The key to alleviating the symptoms of any allergy is to work out what triggers it. Though many people often put their itchy eyes and noses down to seasonal hayfever, surprisingly, a sufferer’s home environment can actually be irritating their condition even more than exposure to grass and pollen. We decided to investigate which features in your home are likely to exacerbate allergy symptoms and provide you with simple but effective ways of allergy-proofing your property without spending a fortune.
The Main Causes of an Allergy In Your Home
You could be allergic to one or all of the following allergy-inducing things:
Common house dust is one of the most obvious allergens. Packed full of all sorts of debris, including human skin particles, pieces of fabric and animal dander, excessive dust can lead to all sorts of respiratory symptoms in allergy sufferers.
According to the American College of Allergy, Asthma and Immunology, up to 10% of the general public are actually sensitive to dust mites too. Small, light, easily disturbed and present in everything from pillows to upholstered furniture such as sofas, dust mites thrive in busy homes and can cause sneezing, coughing and wheezing in allergy sufferers.
Mould spores can also prompt the body into releasing histamine (the hormone which is largely responsible for kick-starting an allergic reaction). You may not be able to spot visible mould in your home, but that’s not to say you and your family aren’t exposed to its airborne spores! These can settle in and around the house and will even cling to everyday dust particles.
Pollen from trees, grass and weeds will often irritate your eyes, nose and lungs when inhaled. Pollen is transported through the air, which means you’ll find it very difficult to avoid coming into contact with this particular allergen, especially during the traditional spring/summer pollination season.
4 Key Design Tips for a Cleaner, Allergen-Free Home
So can the way you furnish your home really improve your health if you suffer from an allergy? In short, yes! And best of all, allergy-proofing your home is easier than you might think. You don’t need to spend thousands revamping your rooms to reduce your exposure to dust and other irritants – making a few basic design changes here and there can greatly improve your symptoms, leaving you free to enjoy your living space at any time of year.
1. Get rid of your carpets and replace them with hardwood floors instead. They’re cheap, cheerful and a staple in homes up and down the country, but carpets are actually one of the least allergy-friendly features in your entire property. Even carpets with relatively small fibres harbour a vast amount of dirt and debris and can house millions of dust mites.
You can of course vacuum these surfaces daily to limit the amount of dust and dirt in the environment, but installing wooden, laminate or vinyl floors instead will promote a cleaner, healthier environment without the endless round of chores. These types of hard surfaces can usually be swept, mopped and even vacuumed to remove dust and, unlike carpets, do not offer the same habitable environment for dust mites. Yes, it is a more sizeable investment in the shorter term, but you’ll reap the benefits from your new wood floor almost straightaway!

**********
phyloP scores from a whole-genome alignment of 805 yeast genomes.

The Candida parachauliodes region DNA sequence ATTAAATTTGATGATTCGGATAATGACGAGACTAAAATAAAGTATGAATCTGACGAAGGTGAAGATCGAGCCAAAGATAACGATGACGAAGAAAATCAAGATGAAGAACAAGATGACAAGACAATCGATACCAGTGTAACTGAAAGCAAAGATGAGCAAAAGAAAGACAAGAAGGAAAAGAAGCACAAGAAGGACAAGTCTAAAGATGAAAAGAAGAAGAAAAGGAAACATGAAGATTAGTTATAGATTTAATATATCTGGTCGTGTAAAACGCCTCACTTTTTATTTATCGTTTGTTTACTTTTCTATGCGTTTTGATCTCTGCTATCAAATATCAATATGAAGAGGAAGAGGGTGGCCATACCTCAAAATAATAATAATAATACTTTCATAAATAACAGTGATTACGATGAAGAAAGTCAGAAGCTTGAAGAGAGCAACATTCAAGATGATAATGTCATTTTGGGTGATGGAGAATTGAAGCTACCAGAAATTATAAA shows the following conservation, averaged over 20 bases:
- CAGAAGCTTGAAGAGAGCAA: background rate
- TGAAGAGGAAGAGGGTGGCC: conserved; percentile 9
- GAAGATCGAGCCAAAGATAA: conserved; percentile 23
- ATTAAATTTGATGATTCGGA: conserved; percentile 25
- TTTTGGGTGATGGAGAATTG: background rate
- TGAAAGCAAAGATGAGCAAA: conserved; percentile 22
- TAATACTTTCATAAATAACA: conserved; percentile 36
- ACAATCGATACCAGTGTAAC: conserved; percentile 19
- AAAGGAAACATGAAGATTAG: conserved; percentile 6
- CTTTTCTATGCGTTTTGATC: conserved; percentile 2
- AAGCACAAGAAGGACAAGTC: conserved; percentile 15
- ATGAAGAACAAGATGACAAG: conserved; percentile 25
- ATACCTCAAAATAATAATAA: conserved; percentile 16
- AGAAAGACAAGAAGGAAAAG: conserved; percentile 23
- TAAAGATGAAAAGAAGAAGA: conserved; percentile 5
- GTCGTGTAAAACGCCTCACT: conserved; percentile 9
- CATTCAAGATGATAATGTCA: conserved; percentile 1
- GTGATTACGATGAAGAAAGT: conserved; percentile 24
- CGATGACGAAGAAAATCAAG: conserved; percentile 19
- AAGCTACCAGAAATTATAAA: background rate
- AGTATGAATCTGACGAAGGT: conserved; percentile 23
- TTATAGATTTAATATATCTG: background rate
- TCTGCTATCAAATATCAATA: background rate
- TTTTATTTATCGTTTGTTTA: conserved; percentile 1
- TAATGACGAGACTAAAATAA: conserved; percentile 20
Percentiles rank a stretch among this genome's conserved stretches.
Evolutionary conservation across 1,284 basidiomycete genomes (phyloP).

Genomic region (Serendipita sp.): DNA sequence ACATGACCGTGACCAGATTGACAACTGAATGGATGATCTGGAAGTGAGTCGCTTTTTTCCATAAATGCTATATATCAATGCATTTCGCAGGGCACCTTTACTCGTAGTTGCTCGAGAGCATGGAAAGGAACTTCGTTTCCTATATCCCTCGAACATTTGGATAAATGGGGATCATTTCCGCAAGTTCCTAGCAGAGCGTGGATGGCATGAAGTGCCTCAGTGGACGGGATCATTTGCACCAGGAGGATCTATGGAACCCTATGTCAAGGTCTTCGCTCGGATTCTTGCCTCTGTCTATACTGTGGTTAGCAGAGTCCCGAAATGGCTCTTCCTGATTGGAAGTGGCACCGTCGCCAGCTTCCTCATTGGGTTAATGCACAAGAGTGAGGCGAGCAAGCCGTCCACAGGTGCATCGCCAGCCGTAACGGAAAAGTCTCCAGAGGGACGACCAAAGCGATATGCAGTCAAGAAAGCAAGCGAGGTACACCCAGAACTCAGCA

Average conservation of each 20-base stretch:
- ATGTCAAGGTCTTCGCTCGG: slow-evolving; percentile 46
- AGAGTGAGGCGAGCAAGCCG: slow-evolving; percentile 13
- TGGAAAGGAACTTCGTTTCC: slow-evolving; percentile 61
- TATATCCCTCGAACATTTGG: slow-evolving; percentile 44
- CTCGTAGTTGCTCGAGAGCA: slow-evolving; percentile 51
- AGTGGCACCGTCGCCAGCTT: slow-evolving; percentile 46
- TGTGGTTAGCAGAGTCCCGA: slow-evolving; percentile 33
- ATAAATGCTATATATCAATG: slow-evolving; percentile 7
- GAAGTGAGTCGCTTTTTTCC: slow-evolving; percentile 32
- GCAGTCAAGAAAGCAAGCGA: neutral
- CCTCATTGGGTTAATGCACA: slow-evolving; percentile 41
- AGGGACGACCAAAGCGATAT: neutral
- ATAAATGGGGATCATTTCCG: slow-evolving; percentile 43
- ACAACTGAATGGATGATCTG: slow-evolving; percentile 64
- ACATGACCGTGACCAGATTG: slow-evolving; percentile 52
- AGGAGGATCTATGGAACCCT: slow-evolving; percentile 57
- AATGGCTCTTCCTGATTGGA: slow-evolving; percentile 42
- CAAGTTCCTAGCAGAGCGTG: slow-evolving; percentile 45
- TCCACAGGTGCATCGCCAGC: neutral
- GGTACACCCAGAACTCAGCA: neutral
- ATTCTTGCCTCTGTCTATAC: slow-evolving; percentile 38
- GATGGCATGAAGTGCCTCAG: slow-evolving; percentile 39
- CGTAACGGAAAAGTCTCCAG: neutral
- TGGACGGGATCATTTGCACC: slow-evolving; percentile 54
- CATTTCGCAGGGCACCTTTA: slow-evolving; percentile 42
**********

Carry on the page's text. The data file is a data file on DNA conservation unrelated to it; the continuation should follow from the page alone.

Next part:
2. Abandon textiles. They may add an interesting texture to your room’s décor, but textiles trap and create dust, making them any allergy sufferer’s worst nightmare, so getting rid of fabrics is a must for homeowners who are prone to the sniffles. Put up trendy, patterned blinds instead of fabric curtains; choose washable rugs instead of long pile shaggies; buy a sophisticated-looking leather sofa as an alternative to commonplace fabric couches. Use a little imagination and you’ll find that there are plenty of things you can replace without compromising on style!
3. Reconsider your storage solutions. Messy wardrobes can harbour more dust than your bed sheets thanks to the way your clothing sheds fabric and traps dust particles. An overcrowded wardrobe is a breeding ground for nasties, and the last thing you want to be faced with every time you go to grab some clothes is a cloud of sneeze-inducing dust, so have a tidy-up and clear out as much off-season clothing as you can. Invest in a couple of large dressers with spacious drawers if you have the room and pack away unworn outfits in air-tight plastic bags to reduce dust settlement. Be sure to keep the floors of your wardrobe accessible and clear from clutter so you can whip round the base with a vacuum from time to time and collect stray fibres and debris from your clothes.
4. Get rid of excessive ornaments, photo frames, books and other knick-knacks. There’s a reason why allergy sufferers often opt for the minimalistic look! Plus, cleaning shelves that are covered in ‘bits and pieces’ is a time-consuming task, right? Dust settles in the nooks and crannies in between your belongings, making it difficult to get rid of every last particle unless you have the time (and patience) to remove each item and give the surface a good wipe down.
Stop excessive dust from accumulating at mid-level in your home and pack away as many of your possessions as possible. Books, CDs and DVDs give your home a sense of personality when left on display, but just think of the dust and dirt they’re harbouring! If you’re loathed to take down some of your ornaments entirely, pop valuable collectables and other prized items into glass display cabinets so they’re still able to contribute something to your décor.
About the Author
Jennifer Adleigh has renovated several properties since she found her passion for home design over 10 years ago. She’s collaborated with a number of home improvement retailers in order to put together this article and would like to particularly credit the team at Green Apple Flooring for their advice with regards to carpets and wooden flooring.